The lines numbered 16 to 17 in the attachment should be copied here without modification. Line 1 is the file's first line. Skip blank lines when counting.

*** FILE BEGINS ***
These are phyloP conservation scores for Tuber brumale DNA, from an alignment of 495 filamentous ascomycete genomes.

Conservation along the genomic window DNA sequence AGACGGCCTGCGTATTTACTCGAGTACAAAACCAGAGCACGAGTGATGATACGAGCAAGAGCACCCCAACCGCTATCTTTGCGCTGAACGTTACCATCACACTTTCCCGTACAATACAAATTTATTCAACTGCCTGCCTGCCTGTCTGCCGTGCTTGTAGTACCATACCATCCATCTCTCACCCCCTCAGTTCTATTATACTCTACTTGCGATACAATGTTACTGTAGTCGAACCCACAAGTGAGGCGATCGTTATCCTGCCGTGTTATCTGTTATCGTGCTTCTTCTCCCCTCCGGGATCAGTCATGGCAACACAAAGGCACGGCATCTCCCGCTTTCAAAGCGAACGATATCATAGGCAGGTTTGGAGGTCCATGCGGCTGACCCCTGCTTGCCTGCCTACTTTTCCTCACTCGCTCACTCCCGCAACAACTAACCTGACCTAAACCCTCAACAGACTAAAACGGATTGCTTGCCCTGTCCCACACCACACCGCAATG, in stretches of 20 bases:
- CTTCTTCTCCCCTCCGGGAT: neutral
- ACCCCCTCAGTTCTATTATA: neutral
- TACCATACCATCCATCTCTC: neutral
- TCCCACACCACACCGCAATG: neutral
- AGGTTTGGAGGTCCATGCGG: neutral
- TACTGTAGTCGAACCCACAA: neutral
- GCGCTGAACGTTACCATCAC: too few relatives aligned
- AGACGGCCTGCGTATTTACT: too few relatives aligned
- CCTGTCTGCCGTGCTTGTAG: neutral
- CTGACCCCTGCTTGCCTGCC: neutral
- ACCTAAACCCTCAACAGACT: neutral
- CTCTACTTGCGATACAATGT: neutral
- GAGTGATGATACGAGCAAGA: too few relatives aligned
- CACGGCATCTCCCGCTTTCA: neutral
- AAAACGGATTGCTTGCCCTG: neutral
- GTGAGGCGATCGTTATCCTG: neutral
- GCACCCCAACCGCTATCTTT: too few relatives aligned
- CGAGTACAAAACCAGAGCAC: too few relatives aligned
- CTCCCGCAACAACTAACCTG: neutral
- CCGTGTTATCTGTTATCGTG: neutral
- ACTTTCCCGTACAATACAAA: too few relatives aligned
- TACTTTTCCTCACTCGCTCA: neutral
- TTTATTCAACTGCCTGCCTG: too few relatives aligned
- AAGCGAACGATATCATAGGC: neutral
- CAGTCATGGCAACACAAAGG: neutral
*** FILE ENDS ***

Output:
- CACGGCATCTCCCGCTTTCA: neutral
- AAAACGGATTGCTTGCCCTG: neutral